Release Date: April 12, 2012
Release Number: 4058-029
INDIANAPOLIS, Ind. -- Residents who want to make their homes and businesses more storm resistant can get advice from Federal Emergency Management Agency (FEMA) mitigation specialists at local building supply stores April 17 through April 22 in Lawrenceburg, Evansville, Salem and Scottsburg.
In addition to answering questions, mitigation specialists will have information about how to rebuild safer and stronger and provide steps that may lessen storm damage in a future disaster. This ranges from creating a family disaster plan to building a "safe room" -- a shelter designed to provide occupants a safe place to go when severe weather threatens.
The dates, times and locations are:
April 17 – April 22 from 7 a.m. to 6 p.m.
- Lowe’s Home Improvement, 970 W. Eads Pkwy, Lawrenceburg, IN 47025
- Lowe’s Home Improvement, 6716 Oak Grove Rd., Evansville, IN 47715
April 17 – April 19 from 7:30 a.m. to 6:00 p.m.
- True Value Hardware, 1312 W. Mulberry St., Salem, IN 47167
April 20 – April 22 from 7:30 a.m. to 6:00 p.m.
- Ace Hardware, 785 W. McClain Ave., Scottsburg, IN 47170
As people repair or rebuild, this is an ideal time for them to incorporate disaster-resistant measures. Small changes can make a big difference the next time storms strike and can lessen the damage and financial impact on individuals, communities and society as a whole. An independent study shows each dollar spent on mitigation saves society an average of $4 by reducing future losses due to disasters.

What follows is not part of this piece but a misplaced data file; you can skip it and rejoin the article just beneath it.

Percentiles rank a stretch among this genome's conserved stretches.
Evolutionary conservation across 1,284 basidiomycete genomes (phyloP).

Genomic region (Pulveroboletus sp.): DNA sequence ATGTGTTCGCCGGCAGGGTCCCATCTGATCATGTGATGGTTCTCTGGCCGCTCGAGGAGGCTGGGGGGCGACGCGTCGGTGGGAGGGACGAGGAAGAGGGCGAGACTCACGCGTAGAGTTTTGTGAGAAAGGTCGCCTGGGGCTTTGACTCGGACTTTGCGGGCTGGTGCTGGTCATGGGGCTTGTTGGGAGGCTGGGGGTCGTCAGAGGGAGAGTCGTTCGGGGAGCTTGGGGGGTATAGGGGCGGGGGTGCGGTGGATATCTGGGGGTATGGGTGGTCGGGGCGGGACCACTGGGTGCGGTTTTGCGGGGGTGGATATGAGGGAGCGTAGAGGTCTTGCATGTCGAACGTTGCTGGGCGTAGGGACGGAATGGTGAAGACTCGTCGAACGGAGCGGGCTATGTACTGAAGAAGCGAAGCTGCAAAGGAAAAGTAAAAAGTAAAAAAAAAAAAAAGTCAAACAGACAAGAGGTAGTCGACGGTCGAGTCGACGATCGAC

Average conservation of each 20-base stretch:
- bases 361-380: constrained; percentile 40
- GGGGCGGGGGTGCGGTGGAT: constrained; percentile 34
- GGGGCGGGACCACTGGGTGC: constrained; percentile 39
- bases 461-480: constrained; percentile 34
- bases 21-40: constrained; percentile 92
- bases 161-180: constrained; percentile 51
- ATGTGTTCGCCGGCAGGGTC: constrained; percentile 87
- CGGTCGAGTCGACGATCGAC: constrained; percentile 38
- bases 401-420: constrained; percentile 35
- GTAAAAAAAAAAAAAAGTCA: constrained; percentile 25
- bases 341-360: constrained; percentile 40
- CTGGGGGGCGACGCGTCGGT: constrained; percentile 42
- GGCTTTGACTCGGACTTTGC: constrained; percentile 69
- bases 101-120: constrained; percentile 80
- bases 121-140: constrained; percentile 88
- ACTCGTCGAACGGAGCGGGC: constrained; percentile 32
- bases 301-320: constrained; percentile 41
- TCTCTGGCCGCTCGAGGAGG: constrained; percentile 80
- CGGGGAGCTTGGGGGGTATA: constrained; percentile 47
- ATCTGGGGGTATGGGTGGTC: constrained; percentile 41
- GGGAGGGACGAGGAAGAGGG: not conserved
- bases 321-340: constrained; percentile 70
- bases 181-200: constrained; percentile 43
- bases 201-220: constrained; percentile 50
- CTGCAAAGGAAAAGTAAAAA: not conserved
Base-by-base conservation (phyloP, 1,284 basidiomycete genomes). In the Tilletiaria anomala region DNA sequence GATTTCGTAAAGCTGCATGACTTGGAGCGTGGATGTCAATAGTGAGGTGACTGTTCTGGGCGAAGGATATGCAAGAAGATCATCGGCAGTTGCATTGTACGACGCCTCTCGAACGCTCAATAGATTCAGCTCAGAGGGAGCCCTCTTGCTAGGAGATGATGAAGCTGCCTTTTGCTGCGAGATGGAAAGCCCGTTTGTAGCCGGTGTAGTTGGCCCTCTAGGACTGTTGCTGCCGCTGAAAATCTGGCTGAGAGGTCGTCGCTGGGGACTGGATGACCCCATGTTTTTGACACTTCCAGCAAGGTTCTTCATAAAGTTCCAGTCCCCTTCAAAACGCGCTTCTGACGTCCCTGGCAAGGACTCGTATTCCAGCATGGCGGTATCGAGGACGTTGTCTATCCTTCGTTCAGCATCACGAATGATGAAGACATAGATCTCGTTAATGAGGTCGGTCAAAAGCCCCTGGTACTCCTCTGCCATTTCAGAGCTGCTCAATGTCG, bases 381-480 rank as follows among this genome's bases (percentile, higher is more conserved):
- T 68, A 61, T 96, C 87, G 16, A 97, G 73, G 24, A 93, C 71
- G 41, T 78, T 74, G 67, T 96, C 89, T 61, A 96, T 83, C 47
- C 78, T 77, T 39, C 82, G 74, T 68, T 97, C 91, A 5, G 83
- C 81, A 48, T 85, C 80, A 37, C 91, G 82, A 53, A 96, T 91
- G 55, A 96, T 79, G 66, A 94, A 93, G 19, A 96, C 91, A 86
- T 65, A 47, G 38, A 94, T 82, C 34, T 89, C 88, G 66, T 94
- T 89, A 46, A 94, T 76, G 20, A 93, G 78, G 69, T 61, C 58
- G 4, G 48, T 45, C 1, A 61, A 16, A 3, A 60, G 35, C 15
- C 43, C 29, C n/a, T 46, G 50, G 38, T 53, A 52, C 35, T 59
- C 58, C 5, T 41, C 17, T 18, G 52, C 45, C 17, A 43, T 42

A series of free mitigation publications is available at www.fema.gov or by calling (800) 480-2520. These include: Taking Shelter from the Storm, Rebuilding for a More Sustainable Future, Homeowner's Guide to Retrofitting and Understanding Your Risks and Identifying Hazards and Estimating Losses.
FEMA’s mission is to support our citizens and first responders to ensure that as a nation we work together to build, sustain, and improve our capability to prepare for, protect against, respond to, recover from, and mitigate all hazards.
Courtesy of FEMA